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New Bedford has ‘unwavering’ support for South Coast Rail, but wants better deal for land, attorney says

A new commuter rail station in Middleborough was under construction in February as part of the South Coast Rail project.Jonathan Wiggs/Globe Staff

The city of New Bedford’s attorney said it has “unwavering” support for South Coast Rail despite threatening to sue the MBTA on a claim it wrongly seized city property for the project, and suggested the city is primarily concerned with getting the best deal for the land.

Eric Jaikes, New Bedford’s city solicitor, said in a statement the city and the MBTA are in ongoing talks over the price of land the T seized by eminent domain in 2020 and 2021. Jaikes also noted that at least four others have sued the transit agency to get more money for land the T took for South Coast Rail, which promises to extend commuter rail service to the region for the first time since the 1950s.


A draft complaint the city sent the T last month, however, threatened to go further, arguing that land the T seized should be “invalid” because New Bedford was not yet part of the MBTA’s service district.

The complaint — which was crafted by attorneys from the firm , Drohan Tocchio & Morgan, and was obtained by The Boston Globe — also charged the payments the city received were “grossly inadequate” given the millions it spent cleaning up the property. MBTA officials paid New Bedford $486,627 for the land, where the T is putting a station, parking spaces, and a train layover site.

“The Mitchell administration has long advocated for the South Coast Rail Project and remains unwavering in its support for it,” Jaikes said in a statement, referencing Mayor Jon Mitchell. “Like the other property owners, the administration believes the taxpayers of New Bedford should be fairly compensated for city land taken by the MBTA. We are hopeful that ongoing discussions with the MBTA concerning the city land ultimately will secure their interests.”

The statement — the city’s first public comment since the Globe reported on the draft complaint — did not address whether the city would still consider challenging the T’s eminent domain authority should it not receive a payment it believes is fair.


A person who answered the phone in the city solicitor’s office Tuesday said Jaikes was not in the office for the rest of the week, nor could he provide Jaikes’ e-mail without his permission.

It’s possible the subject could emerge again publicly Wednesday when Mitchell, a Democrat, is slated to give his State of the City address at New Bedford High School.

The potential for litigation has roiled other local elected officials, who questioned whether such an unusual challenge of the T’s eminent domain authority would benefit the city.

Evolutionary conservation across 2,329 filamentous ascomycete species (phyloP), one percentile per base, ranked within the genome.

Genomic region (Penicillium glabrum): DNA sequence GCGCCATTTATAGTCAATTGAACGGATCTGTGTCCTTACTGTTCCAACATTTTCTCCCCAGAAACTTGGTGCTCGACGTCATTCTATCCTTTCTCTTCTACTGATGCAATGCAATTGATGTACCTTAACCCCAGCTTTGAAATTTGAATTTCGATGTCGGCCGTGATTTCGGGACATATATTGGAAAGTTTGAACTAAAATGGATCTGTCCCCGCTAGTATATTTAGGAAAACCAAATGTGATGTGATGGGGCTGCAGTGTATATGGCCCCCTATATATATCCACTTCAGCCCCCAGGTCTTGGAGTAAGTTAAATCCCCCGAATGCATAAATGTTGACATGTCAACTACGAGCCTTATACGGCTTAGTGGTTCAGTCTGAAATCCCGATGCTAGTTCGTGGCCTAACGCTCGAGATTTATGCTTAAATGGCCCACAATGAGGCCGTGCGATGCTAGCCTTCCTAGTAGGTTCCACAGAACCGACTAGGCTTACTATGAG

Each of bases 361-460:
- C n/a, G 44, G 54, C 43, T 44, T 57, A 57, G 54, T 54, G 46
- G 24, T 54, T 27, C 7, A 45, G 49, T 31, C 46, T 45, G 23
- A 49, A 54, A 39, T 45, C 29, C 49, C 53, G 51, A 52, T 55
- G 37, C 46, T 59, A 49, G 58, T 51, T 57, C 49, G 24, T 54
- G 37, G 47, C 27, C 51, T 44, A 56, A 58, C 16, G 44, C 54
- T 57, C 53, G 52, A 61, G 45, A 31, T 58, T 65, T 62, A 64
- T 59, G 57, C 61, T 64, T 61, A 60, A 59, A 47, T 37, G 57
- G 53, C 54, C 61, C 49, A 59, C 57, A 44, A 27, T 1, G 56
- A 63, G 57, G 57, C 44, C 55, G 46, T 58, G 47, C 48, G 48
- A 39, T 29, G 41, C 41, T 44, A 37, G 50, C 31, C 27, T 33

Four Democratic lawmakers who represent the city said in a joint statement Tuesday the draft complaint is “something quite different” than the other challenges the T has faced in eminent domain cases, and that they disagree with the legal argument.

“Alleging that the MBTA does not have the authority for the taking to begin would possibly delay the completion of the downtown station and potentially throw a wrench in the Southcoast Rail project as a whole,” state representatives Christopher Hendricks of New Bedford, Christopher Markey of Dartmouth, Paul Schmid of Westport, and William Straus of Mattapoisett said in the statement.

“We do not see how this aggressive approach fosters the continuing working relationships the City and the legislative delegation need to work on this or other projects benefitting our region,” the lawmakers said.


The South Coast Rail project, which would restore commuter rail service to the region for the first since the 1950s, has a tortured history, marked by stalled planning and warnings about ballooning costs. But it gained traction in recent years after then-governor Charlie Baker’s administration embraced a plan to split the construction into phrases.

In 2019, the state — not the MBTA — said it would pick up the roughly $1 billion tab for the first phase of extending commuter rail service from Boston through Middleborough to New Bedford and Fall River.

The MBTA said last year service is expected to start in late 2023, though officials have yet to set a formal date. It’s expected to take riders from Fall River and New Bedford about 90 minutes to reach Boston.

Yet, the draft complaint underscored that behind the scenes, New Bedford and the T have been at odds over the value of the land the T seized. Portions of it were once part of the city’s “railroad depot project” site, which the city said it spent $17.3 million cleaning up, according to the complaint. After cobbling together insurance and other reimbursements, the net cost to the city was $9.9 million, the city said.

The MBTA’s offer amounted to a “fraction” of the city’s costs, according to the complaint.

In his statement, Jaikes said in at least one other case a jury awarded a New Bedford property owner $3.51 million for land the T seized, roughly $1.2 million more than what the MBTA originally paid. In another case, the lawsuit was settled out of court, while two others are still pending, Jaikes said.


Matt Stout can be reached at Follow him @mattpstout.